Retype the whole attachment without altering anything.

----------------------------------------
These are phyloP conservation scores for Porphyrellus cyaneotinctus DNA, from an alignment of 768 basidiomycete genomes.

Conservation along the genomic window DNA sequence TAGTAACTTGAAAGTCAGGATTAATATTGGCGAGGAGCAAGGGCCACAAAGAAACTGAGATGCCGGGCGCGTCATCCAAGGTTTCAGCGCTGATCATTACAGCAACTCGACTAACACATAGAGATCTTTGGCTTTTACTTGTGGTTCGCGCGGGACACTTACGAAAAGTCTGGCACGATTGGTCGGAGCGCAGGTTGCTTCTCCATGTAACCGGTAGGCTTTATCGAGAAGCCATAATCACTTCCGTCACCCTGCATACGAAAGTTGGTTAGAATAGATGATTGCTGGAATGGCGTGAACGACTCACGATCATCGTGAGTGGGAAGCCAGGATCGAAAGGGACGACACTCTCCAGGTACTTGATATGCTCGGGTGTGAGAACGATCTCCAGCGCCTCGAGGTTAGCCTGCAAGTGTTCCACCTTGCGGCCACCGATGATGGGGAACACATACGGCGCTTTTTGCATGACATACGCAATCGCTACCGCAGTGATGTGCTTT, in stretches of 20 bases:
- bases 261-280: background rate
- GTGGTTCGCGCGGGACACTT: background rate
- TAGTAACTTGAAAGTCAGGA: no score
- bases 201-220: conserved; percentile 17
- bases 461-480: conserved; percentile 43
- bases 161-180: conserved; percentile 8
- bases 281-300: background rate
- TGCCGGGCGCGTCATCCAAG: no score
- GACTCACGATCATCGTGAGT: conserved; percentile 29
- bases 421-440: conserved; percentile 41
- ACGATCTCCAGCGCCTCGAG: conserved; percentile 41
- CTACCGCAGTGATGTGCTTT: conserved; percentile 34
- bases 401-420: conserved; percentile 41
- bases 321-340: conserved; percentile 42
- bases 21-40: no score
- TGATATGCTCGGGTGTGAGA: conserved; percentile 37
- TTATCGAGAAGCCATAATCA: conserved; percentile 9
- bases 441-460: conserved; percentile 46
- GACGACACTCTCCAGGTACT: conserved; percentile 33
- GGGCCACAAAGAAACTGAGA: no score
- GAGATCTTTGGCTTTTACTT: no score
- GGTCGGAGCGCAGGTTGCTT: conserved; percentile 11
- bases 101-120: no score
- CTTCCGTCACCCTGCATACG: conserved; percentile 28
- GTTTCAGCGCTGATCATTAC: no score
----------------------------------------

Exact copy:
These are phyloP conservation scores for Porphyrellus cyaneotinctus DNA, from an alignment of 768 basidiomycete genomes.

Conservation along the genomic window DNA sequence TAGTAACTTGAAAGTCAGGATTAATATTGGCGAGGAGCAAGGGCCACAAAGAAACTGAGATGCCGGGCGCGTCATCCAAGGTTTCAGCGCTGATCATTACAGCAACTCGACTAACACATAGAGATCTTTGGCTTTTACTTGTGGTTCGCGCGGGACACTTACGAAAAGTCTGGCACGATTGGTCGGAGCGCAGGTTGCTTCTCCATGTAACCGGTAGGCTTTATCGAGAAGCCATAATCACTTCCGTCACCCTGCATACGAAAGTTGGTTAGAATAGATGATTGCTGGAATGGCGTGAACGACTCACGATCATCGTGAGTGGGAAGCCAGGATCGAAAGGGACGACACTCTCCAGGTACTTGATATGCTCGGGTGTGAGAACGATCTCCAGCGCCTCGAGGTTAGCCTGCAAGTGTTCCACCTTGCGGCCACCGATGATGGGGAACACATACGGCGCTTTTTGCATGACATACGCAATCGCTACCGCAGTGATGTGCTTT, in stretches of 20 bases:
- bases 261-280: background rate
- GTGGTTCGCGCGGGACACTT: background rate
- TAGTAACTTGAAAGTCAGGA: no score
- bases 201-220: conserved; percentile 17
- bases 461-480: conserved; percentile 43
- bases 161-180: conserved; percentile 8
- bases 281-300: background rate
- TGCCGGGCGCGTCATCCAAG: no score
- GACTCACGATCATCGTGAGT: conserved; percentile 29
- bases 421-440: conserved; percentile 41
- ACGATCTCCAGCGCCTCGAG: conserved; percentile 41
- CTACCGCAGTGATGTGCTTT: conserved; percentile 34
- bases 401-420: conserved; percentile 41
- bases 321-340: conserved; percentile 42
- bases 21-40: no score
- TGATATGCTCGGGTGTGAGA: conserved; percentile 37
- TTATCGAGAAGCCATAATCA: conserved; percentile 9
- bases 441-460: conserved; percentile 46
- GACGACACTCTCCAGGTACT: conserved; percentile 33
- GGGCCACAAAGAAACTGAGA: no score
- GAGATCTTTGGCTTTTACTT: no score
- GGTCGGAGCGCAGGTTGCTT: conserved; percentile 11
- bases 101-120: no score
- CTTCCGTCACCCTGCATACG: conserved; percentile 28
- GTTTCAGCGCTGATCATTAC: no score